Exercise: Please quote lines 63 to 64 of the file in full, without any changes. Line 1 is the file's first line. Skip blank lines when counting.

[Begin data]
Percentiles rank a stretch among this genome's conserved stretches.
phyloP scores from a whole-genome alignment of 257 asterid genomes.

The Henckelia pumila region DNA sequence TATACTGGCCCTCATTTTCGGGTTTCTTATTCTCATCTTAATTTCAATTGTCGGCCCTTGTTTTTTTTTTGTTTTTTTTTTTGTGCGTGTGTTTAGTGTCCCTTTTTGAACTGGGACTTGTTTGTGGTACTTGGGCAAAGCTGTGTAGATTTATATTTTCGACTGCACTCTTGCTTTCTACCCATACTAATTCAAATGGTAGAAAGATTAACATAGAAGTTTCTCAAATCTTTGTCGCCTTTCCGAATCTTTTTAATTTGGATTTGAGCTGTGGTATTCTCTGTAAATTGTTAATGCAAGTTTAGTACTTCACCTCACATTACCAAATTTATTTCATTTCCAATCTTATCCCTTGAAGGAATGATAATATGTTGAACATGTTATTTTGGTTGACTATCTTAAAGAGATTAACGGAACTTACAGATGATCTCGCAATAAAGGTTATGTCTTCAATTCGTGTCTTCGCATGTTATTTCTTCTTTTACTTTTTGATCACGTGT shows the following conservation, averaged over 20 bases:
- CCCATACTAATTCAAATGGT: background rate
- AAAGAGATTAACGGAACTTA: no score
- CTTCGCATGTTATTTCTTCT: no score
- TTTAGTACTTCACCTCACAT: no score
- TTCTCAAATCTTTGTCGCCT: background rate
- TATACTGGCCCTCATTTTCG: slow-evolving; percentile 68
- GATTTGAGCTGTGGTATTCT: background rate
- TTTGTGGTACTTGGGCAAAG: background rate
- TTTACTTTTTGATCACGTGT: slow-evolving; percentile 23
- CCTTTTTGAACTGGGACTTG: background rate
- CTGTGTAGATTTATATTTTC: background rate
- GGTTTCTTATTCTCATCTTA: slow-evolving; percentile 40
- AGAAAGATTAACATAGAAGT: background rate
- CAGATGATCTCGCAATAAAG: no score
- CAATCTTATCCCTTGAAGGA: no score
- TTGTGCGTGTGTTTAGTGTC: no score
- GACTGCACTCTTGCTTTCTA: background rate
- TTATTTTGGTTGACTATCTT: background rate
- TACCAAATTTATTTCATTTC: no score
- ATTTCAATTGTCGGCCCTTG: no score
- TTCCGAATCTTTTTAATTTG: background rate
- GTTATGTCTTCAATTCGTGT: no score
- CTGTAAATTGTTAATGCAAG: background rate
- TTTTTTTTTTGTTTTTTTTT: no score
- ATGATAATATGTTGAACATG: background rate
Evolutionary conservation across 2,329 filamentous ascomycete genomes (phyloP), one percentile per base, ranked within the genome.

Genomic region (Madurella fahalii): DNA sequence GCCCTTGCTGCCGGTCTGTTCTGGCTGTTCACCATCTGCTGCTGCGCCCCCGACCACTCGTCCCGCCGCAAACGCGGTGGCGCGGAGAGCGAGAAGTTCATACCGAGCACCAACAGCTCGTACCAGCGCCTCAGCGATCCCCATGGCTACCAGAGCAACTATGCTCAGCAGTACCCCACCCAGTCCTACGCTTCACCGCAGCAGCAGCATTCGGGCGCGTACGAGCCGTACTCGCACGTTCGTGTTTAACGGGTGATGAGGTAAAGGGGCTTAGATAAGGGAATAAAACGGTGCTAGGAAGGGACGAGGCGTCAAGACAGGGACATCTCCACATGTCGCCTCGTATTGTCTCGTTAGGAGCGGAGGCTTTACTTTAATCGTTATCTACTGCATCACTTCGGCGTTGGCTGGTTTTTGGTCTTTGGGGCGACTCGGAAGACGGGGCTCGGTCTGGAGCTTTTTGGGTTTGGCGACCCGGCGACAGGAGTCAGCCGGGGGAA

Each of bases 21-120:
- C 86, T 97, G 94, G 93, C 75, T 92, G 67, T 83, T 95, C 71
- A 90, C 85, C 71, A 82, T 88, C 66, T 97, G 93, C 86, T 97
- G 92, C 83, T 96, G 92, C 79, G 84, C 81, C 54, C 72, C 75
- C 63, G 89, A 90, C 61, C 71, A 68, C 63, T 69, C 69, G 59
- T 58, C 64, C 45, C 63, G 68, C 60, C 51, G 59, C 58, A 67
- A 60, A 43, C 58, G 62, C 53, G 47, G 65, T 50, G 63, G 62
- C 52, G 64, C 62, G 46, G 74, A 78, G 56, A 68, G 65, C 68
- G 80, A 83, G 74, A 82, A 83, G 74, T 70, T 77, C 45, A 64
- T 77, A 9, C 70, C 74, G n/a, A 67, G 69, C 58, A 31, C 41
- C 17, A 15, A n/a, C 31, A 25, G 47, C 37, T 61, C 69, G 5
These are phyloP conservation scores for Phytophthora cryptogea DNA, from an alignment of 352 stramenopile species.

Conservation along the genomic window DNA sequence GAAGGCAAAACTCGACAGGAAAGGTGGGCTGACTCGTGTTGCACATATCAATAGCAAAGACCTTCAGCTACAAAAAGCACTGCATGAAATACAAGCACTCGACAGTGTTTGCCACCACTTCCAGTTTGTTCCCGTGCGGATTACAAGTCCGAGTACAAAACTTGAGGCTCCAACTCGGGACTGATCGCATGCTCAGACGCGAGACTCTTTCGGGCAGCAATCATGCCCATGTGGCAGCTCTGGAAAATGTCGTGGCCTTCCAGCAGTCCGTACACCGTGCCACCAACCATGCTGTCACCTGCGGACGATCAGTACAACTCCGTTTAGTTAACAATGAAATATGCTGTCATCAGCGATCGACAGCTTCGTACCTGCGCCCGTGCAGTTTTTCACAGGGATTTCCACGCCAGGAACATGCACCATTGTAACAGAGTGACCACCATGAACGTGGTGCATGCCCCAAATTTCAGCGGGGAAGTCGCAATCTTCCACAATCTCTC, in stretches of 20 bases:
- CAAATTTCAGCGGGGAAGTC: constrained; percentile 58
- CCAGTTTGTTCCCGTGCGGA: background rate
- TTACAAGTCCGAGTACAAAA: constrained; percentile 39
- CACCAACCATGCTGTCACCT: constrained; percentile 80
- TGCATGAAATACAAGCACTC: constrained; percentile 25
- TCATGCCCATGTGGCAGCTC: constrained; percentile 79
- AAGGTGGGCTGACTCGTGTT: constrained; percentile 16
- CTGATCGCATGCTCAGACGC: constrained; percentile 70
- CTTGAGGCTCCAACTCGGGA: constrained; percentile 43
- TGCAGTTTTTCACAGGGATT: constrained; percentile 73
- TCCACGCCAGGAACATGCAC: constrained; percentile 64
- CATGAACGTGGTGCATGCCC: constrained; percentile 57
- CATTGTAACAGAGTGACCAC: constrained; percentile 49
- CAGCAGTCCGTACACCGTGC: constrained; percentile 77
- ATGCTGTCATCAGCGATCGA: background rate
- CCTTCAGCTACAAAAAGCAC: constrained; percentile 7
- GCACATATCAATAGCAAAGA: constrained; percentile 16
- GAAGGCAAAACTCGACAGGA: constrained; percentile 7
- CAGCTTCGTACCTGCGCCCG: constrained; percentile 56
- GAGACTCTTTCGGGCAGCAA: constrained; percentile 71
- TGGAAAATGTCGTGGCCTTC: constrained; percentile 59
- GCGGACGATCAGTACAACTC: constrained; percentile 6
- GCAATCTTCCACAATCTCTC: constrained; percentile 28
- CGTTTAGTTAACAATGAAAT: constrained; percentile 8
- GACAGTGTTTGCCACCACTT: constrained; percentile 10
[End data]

- GAGACTCTTTCGGGCAGCAA: constrained; percentile 71
- TGGAAAATGTCGTGGCCTTC: constrained; percentile 59